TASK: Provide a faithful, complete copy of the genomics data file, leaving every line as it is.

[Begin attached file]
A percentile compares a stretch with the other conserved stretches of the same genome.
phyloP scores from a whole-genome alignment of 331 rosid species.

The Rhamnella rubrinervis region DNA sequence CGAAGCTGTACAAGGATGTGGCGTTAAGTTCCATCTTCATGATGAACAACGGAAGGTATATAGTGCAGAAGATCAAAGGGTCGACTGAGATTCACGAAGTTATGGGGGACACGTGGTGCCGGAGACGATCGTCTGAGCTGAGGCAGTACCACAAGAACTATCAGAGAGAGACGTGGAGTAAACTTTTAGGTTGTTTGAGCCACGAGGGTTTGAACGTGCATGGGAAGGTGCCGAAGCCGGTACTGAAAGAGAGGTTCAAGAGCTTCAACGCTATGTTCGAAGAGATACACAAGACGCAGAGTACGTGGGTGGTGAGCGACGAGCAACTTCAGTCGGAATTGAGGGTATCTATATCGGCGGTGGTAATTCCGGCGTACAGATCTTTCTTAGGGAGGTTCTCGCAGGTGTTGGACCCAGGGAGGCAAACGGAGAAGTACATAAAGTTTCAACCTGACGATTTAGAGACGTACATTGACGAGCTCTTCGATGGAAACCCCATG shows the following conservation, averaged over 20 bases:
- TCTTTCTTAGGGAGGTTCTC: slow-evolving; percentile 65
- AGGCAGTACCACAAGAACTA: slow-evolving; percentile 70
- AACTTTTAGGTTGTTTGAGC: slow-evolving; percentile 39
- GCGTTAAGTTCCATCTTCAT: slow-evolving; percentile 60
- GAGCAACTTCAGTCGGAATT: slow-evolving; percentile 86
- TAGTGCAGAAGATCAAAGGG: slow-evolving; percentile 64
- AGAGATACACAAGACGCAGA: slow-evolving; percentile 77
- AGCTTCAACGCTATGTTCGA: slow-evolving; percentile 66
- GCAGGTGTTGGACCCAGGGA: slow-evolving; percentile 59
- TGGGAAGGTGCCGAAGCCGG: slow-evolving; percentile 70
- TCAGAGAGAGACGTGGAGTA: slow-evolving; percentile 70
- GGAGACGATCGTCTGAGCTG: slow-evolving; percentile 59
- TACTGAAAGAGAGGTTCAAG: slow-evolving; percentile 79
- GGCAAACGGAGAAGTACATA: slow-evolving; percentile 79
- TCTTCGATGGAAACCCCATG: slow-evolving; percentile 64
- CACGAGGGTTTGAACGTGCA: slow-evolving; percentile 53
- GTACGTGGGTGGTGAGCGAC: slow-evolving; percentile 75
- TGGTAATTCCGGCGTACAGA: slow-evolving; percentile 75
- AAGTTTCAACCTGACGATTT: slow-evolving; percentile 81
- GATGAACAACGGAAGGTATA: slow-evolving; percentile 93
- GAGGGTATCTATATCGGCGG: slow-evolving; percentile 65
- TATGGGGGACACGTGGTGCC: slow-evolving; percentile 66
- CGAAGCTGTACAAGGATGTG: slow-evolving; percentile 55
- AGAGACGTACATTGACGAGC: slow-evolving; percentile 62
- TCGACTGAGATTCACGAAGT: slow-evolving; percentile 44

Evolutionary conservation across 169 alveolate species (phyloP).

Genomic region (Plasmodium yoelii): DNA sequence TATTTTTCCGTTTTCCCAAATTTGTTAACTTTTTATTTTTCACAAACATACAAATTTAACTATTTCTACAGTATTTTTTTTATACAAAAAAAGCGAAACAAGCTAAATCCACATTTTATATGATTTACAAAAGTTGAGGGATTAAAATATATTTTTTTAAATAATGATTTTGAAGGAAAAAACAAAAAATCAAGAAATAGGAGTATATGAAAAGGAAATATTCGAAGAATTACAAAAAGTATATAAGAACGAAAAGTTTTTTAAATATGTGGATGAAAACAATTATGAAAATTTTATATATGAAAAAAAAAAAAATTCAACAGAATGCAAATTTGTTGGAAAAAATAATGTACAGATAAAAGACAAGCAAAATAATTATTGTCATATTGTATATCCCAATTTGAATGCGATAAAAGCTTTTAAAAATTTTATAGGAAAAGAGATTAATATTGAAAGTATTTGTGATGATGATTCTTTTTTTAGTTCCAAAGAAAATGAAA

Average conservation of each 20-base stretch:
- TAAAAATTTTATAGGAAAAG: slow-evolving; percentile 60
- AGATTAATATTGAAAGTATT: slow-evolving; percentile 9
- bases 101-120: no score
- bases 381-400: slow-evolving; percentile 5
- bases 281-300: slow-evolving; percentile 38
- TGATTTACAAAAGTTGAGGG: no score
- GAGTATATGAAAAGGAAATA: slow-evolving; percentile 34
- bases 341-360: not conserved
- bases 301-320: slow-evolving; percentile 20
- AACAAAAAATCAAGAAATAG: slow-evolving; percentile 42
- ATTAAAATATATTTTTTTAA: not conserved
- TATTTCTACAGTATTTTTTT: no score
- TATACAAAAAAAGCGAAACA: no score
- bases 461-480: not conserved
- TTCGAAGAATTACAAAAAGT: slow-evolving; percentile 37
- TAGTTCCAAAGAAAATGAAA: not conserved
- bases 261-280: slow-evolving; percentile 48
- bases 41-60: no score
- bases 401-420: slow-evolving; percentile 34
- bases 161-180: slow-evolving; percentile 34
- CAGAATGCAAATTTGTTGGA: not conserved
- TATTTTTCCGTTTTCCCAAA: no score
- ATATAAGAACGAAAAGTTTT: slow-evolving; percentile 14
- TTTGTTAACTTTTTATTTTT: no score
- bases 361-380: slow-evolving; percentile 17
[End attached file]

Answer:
A percentile compares a stretch with the other conserved stretches of the same genome.
phyloP scores from a whole-genome alignment of 331 rosid species.

The Rhamnella rubrinervis region DNA sequence CGAAGCTGTACAAGGATGTGGCGTTAAGTTCCATCTTCATGATGAACAACGGAAGGTATATAGTGCAGAAGATCAAAGGGTCGACTGAGATTCACGAAGTTATGGGGGACACGTGGTGCCGGAGACGATCGTCTGAGCTGAGGCAGTACCACAAGAACTATCAGAGAGAGACGTGGAGTAAACTTTTAGGTTGTTTGAGCCACGAGGGTTTGAACGTGCATGGGAAGGTGCCGAAGCCGGTACTGAAAGAGAGGTTCAAGAGCTTCAACGCTATGTTCGAAGAGATACACAAGACGCAGAGTACGTGGGTGGTGAGCGACGAGCAACTTCAGTCGGAATTGAGGGTATCTATATCGGCGGTGGTAATTCCGGCGTACAGATCTTTCTTAGGGAGGTTCTCGCAGGTGTTGGACCCAGGGAGGCAAACGGAGAAGTACATAAAGTTTCAACCTGACGATTTAGAGACGTACATTGACGAGCTCTTCGATGGAAACCCCATG shows the following conservation, averaged over 20 bases:
- TCTTTCTTAGGGAGGTTCTC: slow-evolving; percentile 65
- AGGCAGTACCACAAGAACTA: slow-evolving; percentile 70
- AACTTTTAGGTTGTTTGAGC: slow-evolving; percentile 39
- GCGTTAAGTTCCATCTTCAT: slow-evolving; percentile 60
- GAGCAACTTCAGTCGGAATT: slow-evolving; percentile 86
- TAGTGCAGAAGATCAAAGGG: slow-evolving; percentile 64
- AGAGATACACAAGACGCAGA: slow-evolving; percentile 77
- AGCTTCAACGCTATGTTCGA: slow-evolving; percentile 66
- GCAGGTGTTGGACCCAGGGA: slow-evolving; percentile 59
- TGGGAAGGTGCCGAAGCCGG: slow-evolving; percentile 70
- TCAGAGAGAGACGTGGAGTA: slow-evolving; percentile 70
- GGAGACGATCGTCTGAGCTG: slow-evolving; percentile 59
- TACTGAAAGAGAGGTTCAAG: slow-evolving; percentile 79
- GGCAAACGGAGAAGTACATA: slow-evolving; percentile 79
- TCTTCGATGGAAACCCCATG: slow-evolving; percentile 64
- CACGAGGGTTTGAACGTGCA: slow-evolving; percentile 53
- GTACGTGGGTGGTGAGCGAC: slow-evolving; percentile 75
- TGGTAATTCCGGCGTACAGA: slow-evolving; percentile 75
- AAGTTTCAACCTGACGATTT: slow-evolving; percentile 81
- GATGAACAACGGAAGGTATA: slow-evolving; percentile 93
- GAGGGTATCTATATCGGCGG: slow-evolving; percentile 65
- TATGGGGGACACGTGGTGCC: slow-evolving; percentile 66
- CGAAGCTGTACAAGGATGTG: slow-evolving; percentile 55
- AGAGACGTACATTGACGAGC: slow-evolving; percentile 62
- TCGACTGAGATTCACGAAGT: slow-evolving; percentile 44

Evolutionary conservation across 169 alveolate species (phyloP).

Genomic region (Plasmodium yoelii): DNA sequence TATTTTTCCGTTTTCCCAAATTTGTTAACTTTTTATTTTTCACAAACATACAAATTTAACTATTTCTACAGTATTTTTTTTATACAAAAAAAGCGAAACAAGCTAAATCCACATTTTATATGATTTACAAAAGTTGAGGGATTAAAATATATTTTTTTAAATAATGATTTTGAAGGAAAAAACAAAAAATCAAGAAATAGGAGTATATGAAAAGGAAATATTCGAAGAATTACAAAAAGTATATAAGAACGAAAAGTTTTTTAAATATGTGGATGAAAACAATTATGAAAATTTTATATATGAAAAAAAAAAAAATTCAACAGAATGCAAATTTGTTGGAAAAAATAATGTACAGATAAAAGACAAGCAAAATAATTATTGTCATATTGTATATCCCAATTTGAATGCGATAAAAGCTTTTAAAAATTTTATAGGAAAAGAGATTAATATTGAAAGTATTTGTGATGATGATTCTTTTTTTAGTTCCAAAGAAAATGAAA

Average conservation of each 20-base stretch:
- TAAAAATTTTATAGGAAAAG: slow-evolving; percentile 60
- AGATTAATATTGAAAGTATT: slow-evolving; percentile 9
- bases 101-120: no score
- bases 381-400: slow-evolving; percentile 5
- bases 281-300: slow-evolving; percentile 38
- TGATTTACAAAAGTTGAGGG: no score
- GAGTATATGAAAAGGAAATA: slow-evolving; percentile 34
- bases 341-360: not conserved
- bases 301-320: slow-evolving; percentile 20
- AACAAAAAATCAAGAAATAG: slow-evolving; percentile 42
- ATTAAAATATATTTTTTTAA: not conserved
- TATTTCTACAGTATTTTTTT: no score
- TATACAAAAAAAGCGAAACA: no score
- bases 461-480: not conserved
- TTCGAAGAATTACAAAAAGT: slow-evolving; percentile 37
- TAGTTCCAAAGAAAATGAAA: not conserved
- bases 261-280: slow-evolving; percentile 48
- bases 41-60: no score
- bases 401-420: slow-evolving; percentile 34
- bases 161-180: slow-evolving; percentile 34
- CAGAATGCAAATTTGTTGGA: not conserved
- TATTTTTCCGTTTTCCCAAA: no score
- ATATAAGAACGAAAAGTTTT: slow-evolving; percentile 14
- TTTGTTAACTTTTTATTTTT: no score
- bases 361-380: slow-evolving; percentile 17